What a night…..an adventure.
The gusts of wind worried us enough that Everette climbed out of the tent around 10 to discover the sound was much fiercer than the wear on the tent. We had felt as if the tent was being lifted up, and I was imaging us flying like a kite until the van, with us attached, flipped on its side. I felt better after Everette’s evaluation, and since the air wasn’t too nippy I suggested we step outside for a drink. It was raining but nothing too much to interrupt a Screwdriver.
The drink did me well. I actually wasn’t bothered by the gusts and finally found sleep.
We awoke to a rattling of the tents around 2:50am and could hear those in the other rooftop were rattled awake by the wind, too. Everette thought (again) about packing up the tents, cramming in the van and sleeping sitting up. Didn’t appeal to me (nor to him, really) so I asked if he would once again go out and evaluate the situation. The bark was worse than the bite, and he climbed back up into the tent to try and slumber the rest of the night away (somewhat successful).
The wind was still strong when the sun rose. The youngest four took me for a hike up to an arch while Everette and Mitchell made pancake breakfast.
Then we headed out for some cold hikes in the park. Its much, much colder today than any previous day. We’ll revamp our plans and do more driving today than hiking. Snow is still in the forecast.
Most of the family hikes to Tunnel Arch
and then to Pine Tree Arch
where we meet up with Ellie (Eleanor) from Calgary who informs us that we did outdrive the snow that arrived in Salt Lake City, and that she has lots of snow to deal with as she heads back to work. We aren’t south enough yet. Hopefully within a few days we will be.
Mitchell and Everette run up to view Skyline Arch.
“The park lies atop an underground salt bed that is responsible for the arches, spires, balanced rocks, sandstone fins, and eroded monoliths of this mecca for sightseers.
“Except for isolated remnants, today’s major formations are salmon-colored Entrada Sandstone, in which most arches form, and buff-colored Navajo Sandstone.” (Nat’l Park Service brochure)
Arches National Park has the largest concentration of natural stone arches in the world. More than 2,500!!!
Arch: the hole has to be at least 3′ long in any one direction. Some are “so skinny you have to place your cheek up against the rock in order to see any light through them.”
Natural Bridge: spans either a present or former waterway, and is formed by running water. There are very few at Arches.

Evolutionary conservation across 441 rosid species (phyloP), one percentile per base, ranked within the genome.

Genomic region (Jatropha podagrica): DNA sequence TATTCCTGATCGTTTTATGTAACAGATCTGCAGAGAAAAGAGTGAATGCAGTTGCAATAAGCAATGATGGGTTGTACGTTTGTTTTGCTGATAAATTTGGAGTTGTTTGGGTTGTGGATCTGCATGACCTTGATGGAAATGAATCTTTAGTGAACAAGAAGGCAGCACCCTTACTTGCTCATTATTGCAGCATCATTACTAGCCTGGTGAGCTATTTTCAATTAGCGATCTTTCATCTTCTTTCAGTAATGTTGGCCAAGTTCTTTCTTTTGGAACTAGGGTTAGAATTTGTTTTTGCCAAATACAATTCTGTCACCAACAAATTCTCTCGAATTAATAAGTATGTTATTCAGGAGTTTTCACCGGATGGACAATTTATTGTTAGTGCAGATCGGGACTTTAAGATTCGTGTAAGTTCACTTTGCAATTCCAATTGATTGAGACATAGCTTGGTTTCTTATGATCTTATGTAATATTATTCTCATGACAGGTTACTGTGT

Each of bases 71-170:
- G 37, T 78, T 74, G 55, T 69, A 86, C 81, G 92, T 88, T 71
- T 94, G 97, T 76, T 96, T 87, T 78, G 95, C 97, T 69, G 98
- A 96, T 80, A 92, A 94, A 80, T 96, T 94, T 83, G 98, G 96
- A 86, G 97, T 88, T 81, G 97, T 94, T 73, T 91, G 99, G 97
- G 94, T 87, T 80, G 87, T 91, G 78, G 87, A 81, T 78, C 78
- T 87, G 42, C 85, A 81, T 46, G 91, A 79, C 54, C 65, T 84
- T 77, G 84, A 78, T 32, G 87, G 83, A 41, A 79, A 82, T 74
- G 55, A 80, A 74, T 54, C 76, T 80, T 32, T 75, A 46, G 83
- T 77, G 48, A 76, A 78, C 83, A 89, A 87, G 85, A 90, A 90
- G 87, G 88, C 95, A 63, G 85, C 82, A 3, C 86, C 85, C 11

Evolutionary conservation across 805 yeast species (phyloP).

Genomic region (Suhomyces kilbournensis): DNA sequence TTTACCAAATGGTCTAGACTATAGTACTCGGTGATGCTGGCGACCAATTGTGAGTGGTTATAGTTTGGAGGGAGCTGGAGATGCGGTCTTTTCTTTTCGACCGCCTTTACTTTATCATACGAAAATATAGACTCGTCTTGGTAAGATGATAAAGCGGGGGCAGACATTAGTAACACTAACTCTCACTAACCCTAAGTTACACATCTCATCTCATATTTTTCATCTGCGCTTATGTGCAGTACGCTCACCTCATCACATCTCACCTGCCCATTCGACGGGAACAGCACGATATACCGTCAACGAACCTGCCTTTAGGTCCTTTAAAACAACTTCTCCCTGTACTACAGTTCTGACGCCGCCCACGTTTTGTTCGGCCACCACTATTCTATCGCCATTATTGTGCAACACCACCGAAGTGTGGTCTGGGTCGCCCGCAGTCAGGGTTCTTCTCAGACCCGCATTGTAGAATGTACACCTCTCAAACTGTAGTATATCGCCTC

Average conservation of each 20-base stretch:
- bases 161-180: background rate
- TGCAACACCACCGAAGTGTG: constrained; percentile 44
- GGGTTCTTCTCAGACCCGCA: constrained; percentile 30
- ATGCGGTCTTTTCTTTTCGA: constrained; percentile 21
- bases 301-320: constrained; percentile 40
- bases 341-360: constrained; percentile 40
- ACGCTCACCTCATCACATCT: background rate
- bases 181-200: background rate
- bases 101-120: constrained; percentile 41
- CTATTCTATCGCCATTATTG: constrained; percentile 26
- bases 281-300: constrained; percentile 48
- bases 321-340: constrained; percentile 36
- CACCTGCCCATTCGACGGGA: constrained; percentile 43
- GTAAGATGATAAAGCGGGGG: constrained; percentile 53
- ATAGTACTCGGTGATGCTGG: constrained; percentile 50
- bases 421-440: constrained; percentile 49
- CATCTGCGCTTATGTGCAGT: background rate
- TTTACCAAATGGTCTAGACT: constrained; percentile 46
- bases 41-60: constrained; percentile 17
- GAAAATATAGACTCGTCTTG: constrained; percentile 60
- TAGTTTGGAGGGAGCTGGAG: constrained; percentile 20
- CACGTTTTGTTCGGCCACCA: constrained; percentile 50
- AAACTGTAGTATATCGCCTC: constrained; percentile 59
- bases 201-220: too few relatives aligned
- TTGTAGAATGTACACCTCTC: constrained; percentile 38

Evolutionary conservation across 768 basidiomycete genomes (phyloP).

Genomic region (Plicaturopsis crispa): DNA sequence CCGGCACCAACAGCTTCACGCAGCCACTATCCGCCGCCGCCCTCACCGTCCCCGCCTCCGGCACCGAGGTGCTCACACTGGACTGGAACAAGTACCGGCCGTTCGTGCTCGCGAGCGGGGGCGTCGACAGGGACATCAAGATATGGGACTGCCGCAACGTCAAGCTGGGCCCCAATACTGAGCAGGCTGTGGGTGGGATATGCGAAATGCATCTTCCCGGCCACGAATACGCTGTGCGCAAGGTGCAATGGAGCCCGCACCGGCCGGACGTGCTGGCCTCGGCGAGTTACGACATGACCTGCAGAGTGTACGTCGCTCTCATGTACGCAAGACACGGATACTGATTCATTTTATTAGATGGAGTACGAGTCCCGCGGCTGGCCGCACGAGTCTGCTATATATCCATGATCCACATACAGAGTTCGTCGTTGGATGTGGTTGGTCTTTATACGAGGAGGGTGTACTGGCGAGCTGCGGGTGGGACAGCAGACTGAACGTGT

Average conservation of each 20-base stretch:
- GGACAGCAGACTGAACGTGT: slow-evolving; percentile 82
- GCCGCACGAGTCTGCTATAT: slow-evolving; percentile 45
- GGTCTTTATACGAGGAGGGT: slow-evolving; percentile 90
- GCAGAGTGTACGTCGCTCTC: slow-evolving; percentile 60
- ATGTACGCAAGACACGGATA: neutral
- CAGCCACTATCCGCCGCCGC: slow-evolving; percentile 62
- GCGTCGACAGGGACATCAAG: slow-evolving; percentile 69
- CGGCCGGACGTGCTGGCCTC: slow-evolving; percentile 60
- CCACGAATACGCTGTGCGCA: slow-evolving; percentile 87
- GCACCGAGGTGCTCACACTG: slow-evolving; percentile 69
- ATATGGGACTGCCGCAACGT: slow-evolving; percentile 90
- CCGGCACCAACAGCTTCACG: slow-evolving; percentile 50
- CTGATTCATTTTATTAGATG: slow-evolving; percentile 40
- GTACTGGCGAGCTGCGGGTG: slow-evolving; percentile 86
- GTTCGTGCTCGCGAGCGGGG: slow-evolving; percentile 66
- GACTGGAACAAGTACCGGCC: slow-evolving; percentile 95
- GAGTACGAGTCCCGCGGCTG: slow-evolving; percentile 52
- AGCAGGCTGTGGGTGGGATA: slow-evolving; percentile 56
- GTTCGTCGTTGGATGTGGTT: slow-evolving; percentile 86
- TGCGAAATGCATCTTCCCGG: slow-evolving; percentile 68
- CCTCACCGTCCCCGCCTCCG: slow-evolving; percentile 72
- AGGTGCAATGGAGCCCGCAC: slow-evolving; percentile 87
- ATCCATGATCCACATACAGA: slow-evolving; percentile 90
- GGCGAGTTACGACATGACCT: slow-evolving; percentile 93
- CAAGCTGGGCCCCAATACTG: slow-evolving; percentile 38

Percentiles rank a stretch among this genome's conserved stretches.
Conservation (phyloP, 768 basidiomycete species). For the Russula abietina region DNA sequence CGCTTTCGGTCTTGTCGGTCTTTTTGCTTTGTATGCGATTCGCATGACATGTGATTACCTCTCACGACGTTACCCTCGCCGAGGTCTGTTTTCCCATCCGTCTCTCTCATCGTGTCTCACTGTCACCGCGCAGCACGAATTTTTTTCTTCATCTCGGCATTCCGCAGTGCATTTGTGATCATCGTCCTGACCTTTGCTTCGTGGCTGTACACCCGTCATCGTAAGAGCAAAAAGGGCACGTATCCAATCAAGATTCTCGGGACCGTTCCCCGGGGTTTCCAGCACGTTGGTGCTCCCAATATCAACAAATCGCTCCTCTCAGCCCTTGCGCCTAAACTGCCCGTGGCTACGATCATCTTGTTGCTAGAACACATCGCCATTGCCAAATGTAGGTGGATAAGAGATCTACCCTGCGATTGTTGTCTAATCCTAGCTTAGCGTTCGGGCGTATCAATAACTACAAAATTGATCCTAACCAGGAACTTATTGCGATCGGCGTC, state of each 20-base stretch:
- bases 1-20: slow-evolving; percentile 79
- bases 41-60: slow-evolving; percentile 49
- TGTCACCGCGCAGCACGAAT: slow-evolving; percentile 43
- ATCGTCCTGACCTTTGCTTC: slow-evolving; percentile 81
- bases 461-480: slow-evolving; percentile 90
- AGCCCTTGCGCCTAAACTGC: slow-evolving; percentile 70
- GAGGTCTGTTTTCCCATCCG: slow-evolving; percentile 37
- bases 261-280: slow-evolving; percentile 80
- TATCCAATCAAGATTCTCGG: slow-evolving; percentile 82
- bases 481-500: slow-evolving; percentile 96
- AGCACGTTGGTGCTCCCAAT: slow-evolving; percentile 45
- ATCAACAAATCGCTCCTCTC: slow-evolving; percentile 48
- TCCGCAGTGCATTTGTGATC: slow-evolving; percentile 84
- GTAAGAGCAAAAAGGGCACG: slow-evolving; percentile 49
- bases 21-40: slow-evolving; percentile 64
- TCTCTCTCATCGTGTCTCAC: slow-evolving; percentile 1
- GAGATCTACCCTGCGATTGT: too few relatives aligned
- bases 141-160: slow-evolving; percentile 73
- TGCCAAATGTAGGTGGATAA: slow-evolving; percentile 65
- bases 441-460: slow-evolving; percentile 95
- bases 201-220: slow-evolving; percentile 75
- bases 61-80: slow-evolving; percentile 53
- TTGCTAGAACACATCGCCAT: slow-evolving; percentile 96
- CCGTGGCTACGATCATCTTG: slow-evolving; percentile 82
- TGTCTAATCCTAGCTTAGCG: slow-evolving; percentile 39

Window: a descriptive term given to rock opening high on a rock wall or fin. They might be an arch that “frame” a spectacular view of the landscape beyond.
There’s also hoodoos, spires, towers, etc. Whatever they are called, they are spectacular and inviting, every single direction you gaze.
New arches are still being formed slowly due to erosion and weathering. Old ones are being destroyed, by the same forces. Changes usual coming slowly. However, in 1991 a rock slab 60′ long, 11′ feet wide, and 4′ thick fell from the underside of the Landscape Arch. It left behind an even thinner ribbon of rock.
We stop in at the Visitor Centre back at the entrance to the park and are shocked, literally shocked, to not only see a Bighorn Sheep, but saw it run right beside the parking lot and start bouncing its route up the nearby rocks. As far as the park goes, these first 3 miles of the park road are the best places to spot them. Historically these desert bighorns (obis canadensis nelson) ranged in large numbers throughout most of the Colorado Plateau, but today, only a few remain. We are stoked we got to see one up close.
We drive the short distance into Moab & go to the Visitor Centre for internet and to check-in about the weather & camping options. It isn’t looking good around here for the next few days. Not for campers, anyways. Tonight will be colder than last, and Sunday even colder.
We headed to Colorado for Danaka to meet up with an online friend from a writing forum.
Originally we were expecting to be there sometime next week, but then moved it up to this weekend as we wanted to stay ahead of the cold. We stop at her friends for about an hour late at night, driving in snow nearly the whole way from Moab, UT to Olathe, CO. These teen girls are night owls so the lateness doesn’t fizz them at all. We hit the road again, driving thru the night with some snow, some ice, but nothing serious, Everette & I sharing the driving duty.